From Olympics to MMA: Robelis Despaigne, the new hulking UFC signee, shares journey and promise to claim the championship

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A combination of relief, surprise, and vindication triggered emotion from 6’7″ heavyweight Robelis Despaigne as he received news the UFC officially made him an offer during Sunday’s Fury FC 84 event in Houston.

“It’s finally happened,” Despaigne recently told MMA Junkie. “My dream finally happened.”

It was a spontaneous and unprecedented move by the UFC, specifically heavyweight division matchmaker Mick Maynard, but it came after a rare occurrence.

Despaigne notched a four-second knockout against Miles Banks – consciousness snatched in the blink of an eye. The win combined with Despaigne’s two previous clocked in at a whopping total of 19 seconds. The latest finish sent the MMA social media community into a frenzy.

“I knocked him out. They raised my hand and I was pulled for an interview,” Despaigne said. “When I came back, I spoke to my manager AJ Ariosa literally two minutes after the fight and he told me, ‘Hey, you’re signed to the UFC.’ Three minutes after that, they announced it in the cage. That’s how it happened.”

Despaigne admits, his rapid MMA success has outdone his expectations. Four finishes in four fights with three of them in a matter of seconds. But whether it was now or later, Despaigne felt destined for UFC notoriety. His martial arts roots run deeper than cage-fighting, after all.

“I’ve surprised myself getting those three wins so fast,” Despaigne said. “I train a lot and they do examine the opponents as much as possible. There you go. That’s what happens.”

Cuba’s Robelis Despaigne poses with his bronze medal on the podium for men’s taekwondo + 80 kg category of the London 2012 Olympic games, on August 11, 2012 at the ExCel centre in London. AFP PHOTO / ALBERTO PIZZOLI (Photo by Alberto PIZZOLI / AFP) (Photo by ALBERTO PIZZOLI/AFP via Getty Images)

Despaigne, 35, grew up in Cuba and began taekwondo at age 9. Seven years later, he made the national team – which he was a part of for 15 years. During that stretch, Despaigne represented his country in the 2012 Olympic Games in London. He medaled bronze in the heavyweight class.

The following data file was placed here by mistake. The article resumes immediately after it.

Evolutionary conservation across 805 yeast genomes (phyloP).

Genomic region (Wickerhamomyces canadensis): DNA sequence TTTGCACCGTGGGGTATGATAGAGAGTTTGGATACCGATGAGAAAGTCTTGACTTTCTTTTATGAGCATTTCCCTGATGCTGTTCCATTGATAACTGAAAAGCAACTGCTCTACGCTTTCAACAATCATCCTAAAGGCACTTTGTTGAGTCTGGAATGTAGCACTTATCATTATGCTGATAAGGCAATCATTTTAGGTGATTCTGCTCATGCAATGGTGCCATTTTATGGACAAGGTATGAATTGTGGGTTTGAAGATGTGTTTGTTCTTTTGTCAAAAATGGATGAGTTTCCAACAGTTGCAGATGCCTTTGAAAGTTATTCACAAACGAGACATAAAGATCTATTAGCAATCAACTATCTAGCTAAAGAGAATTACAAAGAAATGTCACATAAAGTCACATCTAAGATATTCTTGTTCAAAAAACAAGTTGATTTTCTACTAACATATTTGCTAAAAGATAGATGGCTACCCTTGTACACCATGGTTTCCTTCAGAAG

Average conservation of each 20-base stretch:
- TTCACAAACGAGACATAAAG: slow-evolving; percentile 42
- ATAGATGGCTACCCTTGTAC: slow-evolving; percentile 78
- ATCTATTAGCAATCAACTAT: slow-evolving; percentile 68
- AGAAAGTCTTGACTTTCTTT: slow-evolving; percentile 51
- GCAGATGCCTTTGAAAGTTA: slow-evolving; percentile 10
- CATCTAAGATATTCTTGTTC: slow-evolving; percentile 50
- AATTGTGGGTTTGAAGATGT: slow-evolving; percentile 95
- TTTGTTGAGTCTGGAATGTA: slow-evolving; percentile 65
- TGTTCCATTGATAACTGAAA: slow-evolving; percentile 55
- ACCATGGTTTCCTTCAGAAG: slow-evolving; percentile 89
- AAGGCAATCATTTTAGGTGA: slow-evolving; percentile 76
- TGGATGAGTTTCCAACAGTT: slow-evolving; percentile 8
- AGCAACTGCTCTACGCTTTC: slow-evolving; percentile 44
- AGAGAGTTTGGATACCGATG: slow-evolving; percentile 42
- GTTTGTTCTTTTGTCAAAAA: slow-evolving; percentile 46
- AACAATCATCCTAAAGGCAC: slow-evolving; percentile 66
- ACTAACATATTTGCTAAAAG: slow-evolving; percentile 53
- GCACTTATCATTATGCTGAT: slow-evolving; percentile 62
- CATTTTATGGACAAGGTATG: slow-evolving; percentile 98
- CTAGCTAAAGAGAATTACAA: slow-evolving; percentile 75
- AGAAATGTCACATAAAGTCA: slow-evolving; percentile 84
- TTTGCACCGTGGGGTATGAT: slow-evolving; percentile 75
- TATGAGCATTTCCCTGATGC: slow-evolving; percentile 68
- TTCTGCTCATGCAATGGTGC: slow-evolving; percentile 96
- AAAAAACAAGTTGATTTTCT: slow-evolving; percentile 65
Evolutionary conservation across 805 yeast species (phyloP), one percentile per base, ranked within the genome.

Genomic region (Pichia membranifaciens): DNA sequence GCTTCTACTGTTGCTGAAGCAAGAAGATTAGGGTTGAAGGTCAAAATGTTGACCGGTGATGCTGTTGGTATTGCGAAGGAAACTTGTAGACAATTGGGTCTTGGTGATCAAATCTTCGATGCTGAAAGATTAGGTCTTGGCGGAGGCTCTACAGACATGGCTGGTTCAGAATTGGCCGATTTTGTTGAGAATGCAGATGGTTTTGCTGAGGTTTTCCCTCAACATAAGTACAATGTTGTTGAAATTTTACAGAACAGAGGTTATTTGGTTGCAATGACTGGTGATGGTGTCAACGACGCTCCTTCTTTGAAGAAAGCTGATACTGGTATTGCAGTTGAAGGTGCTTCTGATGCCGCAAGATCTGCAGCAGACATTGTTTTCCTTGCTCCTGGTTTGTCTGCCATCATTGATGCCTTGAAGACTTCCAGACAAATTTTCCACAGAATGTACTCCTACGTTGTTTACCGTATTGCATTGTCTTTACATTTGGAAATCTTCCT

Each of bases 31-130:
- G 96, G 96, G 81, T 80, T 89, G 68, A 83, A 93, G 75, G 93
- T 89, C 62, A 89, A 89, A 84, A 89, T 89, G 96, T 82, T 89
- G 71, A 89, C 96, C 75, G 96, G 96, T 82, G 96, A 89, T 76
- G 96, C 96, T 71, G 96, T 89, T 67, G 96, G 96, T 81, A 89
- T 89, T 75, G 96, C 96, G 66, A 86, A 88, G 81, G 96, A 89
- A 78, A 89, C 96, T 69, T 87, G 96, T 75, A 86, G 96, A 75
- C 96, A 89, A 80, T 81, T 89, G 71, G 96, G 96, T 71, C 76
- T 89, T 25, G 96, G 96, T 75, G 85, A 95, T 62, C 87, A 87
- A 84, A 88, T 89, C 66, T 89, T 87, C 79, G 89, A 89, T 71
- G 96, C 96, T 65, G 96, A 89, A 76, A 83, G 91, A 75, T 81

“It was amazing,” Despaigne said. “Since Cuba’s Angel Valodia Matos won the Olympics (in 2000), I looked up to him. Every person that is an amateur, that’s the biggest tournament you can go to. You’re representing your country. … Once I got to that, I had to leave with a medal. Of course, I wanted gold. But I had to leave with a medal for my country.”

Even during his taekwondo peak, Despaigne heard the rumblings. The influential voices got louder and louder, until Despaigne gave in to their demands.

“I was losing love for the sport in 2012. A lot was going on in Cuba where I wasn’t really happy about the sport,” Despaigne said. “I was loving love of it. My coach kept on telling me to do MMA. But all I had seen about the UFC and MMA was knockouts. I was like, ‘I don’t want to get knocked out.’ I was skeptical about it. But then I started watching the fight and was like, ‘I can actually do this. I’m going to go ahead and try this.’ Yeah, that’s what happened. That’s why I went into MMA.”

Robelis Despaigne (R) from Cuba and Kristopher Moitland (L) from Costa Rica face each other during the over 87 kgs of Taekwondo, at the XXII Central American and Caribbean Games, in Veracruz, Mexico, on November 18, 2014. The Games bring together nearly 8,000 athletes from 31 countries and run through November 30. AFP PHOTO/RONALDO SCHEMIDT (Photo credit should read RONALDO SCHEMIDT/AFP via Getty Images)

With a college degree in physical training, Despaigne could’ve entered the average, everyday working life when his taekwondo flame fizzled. But nope. It was time to give MMA a shot.

In 2019, Despaigne began MMA-specific training in Cuba. He added grappling to his routine. After pandemic delays, Despaigne moved to Orlando, Fla. in 2022. He still lives and trains there. Four fights later, he’s making international headlines.

“I’ve been training grappling and jiu-jitsu since 2019,” Despaigne said. “I absolutely love it. I actually wanted to get into grappling tournaments, but because I had MMA fights and some people had pulled out, I didn’t have enough time to go into tournaments. I feel absolutely confident with it. I have no problem going on the ground or any of that type of stuff. I train at Gracie Barra. I have no problem with it all.”

Image via Fury FC

Despaigne doesn’t have a UFC debut set quite yet, but he’s aiming for a specific date and location. UFC 299 is expected to take place March 9 in Miami and Despaigne would love to fight in the state he now calls home.

“My ambitions have been very high through everything I’ve done,” Despaigne said. “That’s not going to change now. I want to fight three or four times next year. That’s for sure. And I want to hopefully fight for the belt in one or two years. … I’m going to fight for the belt – and win it.”

This interview was conducted using a Spanish-language interpreter and quotes have been edited for grammar.

Story originally appeared on MMA Junkie

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